The postural instability theory of motion sickness predicts that subjective symptoms of motion sickness will be preceded by unstable control of posture. In previous studies, this prediction has been confirmed with measures of the spatial magnitude and the temporal dynamics of postural activity. In the present study, we examine whether precursors of visually induced motion sickness might exist in postural time-to-contact, a measure of postural activity that is related to the risk of falling. Standing participants were exposed to oscillating visual motion stimuli in a standard laboratory protocol. Both before and during exposure to visual motion stimuli, we monitored the kinematics of the body’s center of pressure. We predicted that postural activity would differ between participants who reported motion sickness and those who did not, and that these differences would exist before participants experienced subjective symptoms of motion sickness. During exposure to visual motion stimuli, the multifractality of sway differed between the Well and Sick groups. Postural time-to-contact differed between the Well and Sick groups during exposure to visual motion stimuli, but also before exposure to any motion stimuli. The results provide a qualitatively new type of support for the postural instability theory of motion sickness.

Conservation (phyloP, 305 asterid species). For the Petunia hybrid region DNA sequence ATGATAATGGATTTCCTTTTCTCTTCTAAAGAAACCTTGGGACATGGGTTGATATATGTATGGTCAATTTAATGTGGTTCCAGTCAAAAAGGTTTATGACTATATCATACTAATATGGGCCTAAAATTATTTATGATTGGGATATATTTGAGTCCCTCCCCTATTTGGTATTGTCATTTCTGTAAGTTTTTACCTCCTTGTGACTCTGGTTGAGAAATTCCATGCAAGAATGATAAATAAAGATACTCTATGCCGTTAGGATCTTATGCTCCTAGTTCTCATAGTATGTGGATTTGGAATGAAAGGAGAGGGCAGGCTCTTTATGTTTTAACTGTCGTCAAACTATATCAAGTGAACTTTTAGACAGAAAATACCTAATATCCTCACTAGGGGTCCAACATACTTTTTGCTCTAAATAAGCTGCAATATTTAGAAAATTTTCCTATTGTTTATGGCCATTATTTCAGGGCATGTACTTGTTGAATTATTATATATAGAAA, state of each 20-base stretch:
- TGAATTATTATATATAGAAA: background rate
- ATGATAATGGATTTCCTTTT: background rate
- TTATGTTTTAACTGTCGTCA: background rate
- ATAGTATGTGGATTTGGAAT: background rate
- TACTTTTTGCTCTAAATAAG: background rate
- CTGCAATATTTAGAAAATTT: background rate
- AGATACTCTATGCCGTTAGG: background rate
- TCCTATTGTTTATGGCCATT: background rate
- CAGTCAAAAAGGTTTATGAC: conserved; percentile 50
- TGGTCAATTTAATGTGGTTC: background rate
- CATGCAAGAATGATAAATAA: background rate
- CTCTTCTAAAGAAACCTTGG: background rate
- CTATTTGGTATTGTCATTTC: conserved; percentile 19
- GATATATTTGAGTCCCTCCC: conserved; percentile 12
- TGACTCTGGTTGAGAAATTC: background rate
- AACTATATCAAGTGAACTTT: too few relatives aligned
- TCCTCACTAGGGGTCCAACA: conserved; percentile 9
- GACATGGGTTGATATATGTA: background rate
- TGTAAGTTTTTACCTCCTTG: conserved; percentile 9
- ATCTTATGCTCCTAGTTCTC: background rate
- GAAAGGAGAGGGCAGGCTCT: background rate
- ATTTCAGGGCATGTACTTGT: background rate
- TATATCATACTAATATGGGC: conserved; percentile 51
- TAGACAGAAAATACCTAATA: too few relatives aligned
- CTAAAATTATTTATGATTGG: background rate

Experimental Brain Research – Springer Journals
Published: Mar 27, 2018
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